Does your digital lending go beyond mobile?

By Daragh O'Byrne | 17 October 2017

Digitization is very topical at the moment, it has triggered many conversations and its impact in banking has been hotly debated. Financial services seem to be ripe for disruption by the new breed fintech companies for a number of reasons including rapidly evolving customer preferences, declining customer loyalty and the proliferation of options. While some fintechs have offered new approaches to lending, the majority of the traditional lenders are still not fully embracing digitization and offering its benefits to their customers. Why is it so? Some believe that it is a passing fad or used only by young people while others believe that regulators will protect their businesses from disruption.

It is clear that the banking and financial services space is undergoing a digital transformation wave, but it is not clear how the future will unfold. A recent survey by PwC reported that while 30% of customers plan to increase their usage of nontraditional financial services providers, only 39% plan to continue using solely traditional service providers. The same report states that 88% of incumbent financial institutions are increasingly concerned that they are losing revenue to innovators. This indicates that fintechs have been able to take advantage of the gap in what customers want and what banks have to offer. Moreover, it appears that some financial institutions may have taken too much time to implement the digital strategies required to turn the tide to their advantage.

Some of these actions could have been driven by misconceptions. For example, some people believe that digital starts and ends with mobile. However, digital is much more than that; it is more than being online and mobile. Today’s customers compare their banking experiences to that offered by the leaders in technology, retail and entertainment. While it may appear that customers like to visit bank branches for loans, it might not be because they prefer human interaction but rather because the bank’s digital experience isn’t fast, simple or user-friendly.

When embarking on or evaluating a digital transformation program it is vital to check what the primary drivers are – was it cost reduction, or efficiency enhancement, or expanding business reach or matching competition?  To achieve the desired outcome it is vital to ensure that the program is aligned with the objective, and that customers are at the heart of that objective.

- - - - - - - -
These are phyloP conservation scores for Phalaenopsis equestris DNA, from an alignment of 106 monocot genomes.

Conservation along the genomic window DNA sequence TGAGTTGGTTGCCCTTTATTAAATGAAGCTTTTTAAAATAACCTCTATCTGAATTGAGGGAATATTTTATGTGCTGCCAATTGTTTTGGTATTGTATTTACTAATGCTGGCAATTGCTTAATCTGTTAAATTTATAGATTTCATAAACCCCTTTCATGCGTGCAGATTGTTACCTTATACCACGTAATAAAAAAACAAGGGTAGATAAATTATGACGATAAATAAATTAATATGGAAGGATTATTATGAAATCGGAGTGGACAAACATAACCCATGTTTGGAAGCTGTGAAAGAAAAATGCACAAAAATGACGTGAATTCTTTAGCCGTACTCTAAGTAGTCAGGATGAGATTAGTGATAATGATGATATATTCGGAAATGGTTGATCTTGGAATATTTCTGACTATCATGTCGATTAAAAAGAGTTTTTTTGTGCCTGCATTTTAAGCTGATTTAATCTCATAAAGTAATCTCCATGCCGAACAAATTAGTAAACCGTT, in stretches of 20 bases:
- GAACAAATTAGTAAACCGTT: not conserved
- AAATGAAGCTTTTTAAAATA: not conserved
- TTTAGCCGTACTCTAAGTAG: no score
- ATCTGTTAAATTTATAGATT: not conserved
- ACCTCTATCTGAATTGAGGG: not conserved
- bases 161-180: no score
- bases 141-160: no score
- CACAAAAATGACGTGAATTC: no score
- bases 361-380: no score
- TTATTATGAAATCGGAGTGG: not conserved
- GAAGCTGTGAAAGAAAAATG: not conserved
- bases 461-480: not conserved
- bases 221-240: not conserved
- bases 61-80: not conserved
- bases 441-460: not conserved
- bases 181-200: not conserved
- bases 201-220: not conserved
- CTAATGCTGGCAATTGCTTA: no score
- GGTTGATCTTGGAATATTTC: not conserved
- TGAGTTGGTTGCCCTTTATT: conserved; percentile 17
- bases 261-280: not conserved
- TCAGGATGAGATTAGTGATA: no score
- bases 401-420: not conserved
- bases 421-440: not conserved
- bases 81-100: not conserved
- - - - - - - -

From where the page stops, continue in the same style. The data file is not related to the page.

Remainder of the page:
Let us talk about a few pointers, which can help lenders in bridging the gap between customer expectations and their efforts.

Get closer to customers’ expectations – While it is never easy to identify the missing element, it is the first step to reach where you want to be. As per an EY survey, there are a number of reasons prompting customers to try non-bank service providers and the most important of them are related to customer experience. While ‘trust’ and ‘long term association’ are extremely important criteria for customers in banking, current trends indicate that customers are open to exploring newer options in niche areas such as lending. Anticipating what your customers want and offering personalized products over a channel of choice could well be a game changer.

Make the transformation “transformative” – Adding new delivery channels at the front end isn’t the real game. The back-end needs to move in sync with the sleek front end to deliver the real benefits. The power of digital lies in ensuring that there are seamless, automated processes across the loan lifecycle, irrespective of the systems in use. As an example, while a lot of focus is levied on the loan origination aspect, banks should not ignore the loan servicing area where customers spend the longest period of their relationship with the bank, an area which can make or break the chances of a cross-sell/up-sell opportunity.

Make better credit decisions faster – Processing loan applications quickly and maintaining a high quality credit portfolio are not mutually exclusive objectives. Incorporating comprehensive credit scoring mechanisms guided by insights from predictive analytics helps to process applications faster, while improving the ability to reach new customer segments, and reducing the cost of operations. And all of this can be done while delivering higher quality credit decisions.

Personalize with ease – The rise of fintechs has proven that a one size fits all approach does not work anymore, especially as customers become more used to tailored services across industries. A digital setup helps in capturing the digital footprint of the customer, which in turn makes it easier to analyse their needs and offer personalized services. 

Put your data to work – From identifying the right products for a specific customer segment to adopting the most preferred channel and identifying strategies for reducing customer churn to taking proactive steps for boosting collections – working with analytics is best suited for banks sitting with huge piles of rich data. As customers trust their banks with their money and confidential information, they expect their banks to know them better and provide solutions tailored for their needs.

A unique combination of customer expectations, regulatory push, volatile economic scenarios, evolving political climate and ongoing technology advancement has ensured that lenders need to think beyond the normal. Digital lending offers one such opportunity where the benefits outnumber the risks by a huge margin. It is going to be extremely difficult to build an organisation of the future by ignoring this vital aspect which has now been brought into focus by the disruptors. It is true that customers’ trust is an asset for traditional banks but it is essential that traditional lenders fulfill their obligations by embracing the wave of change and taking their customers with them.

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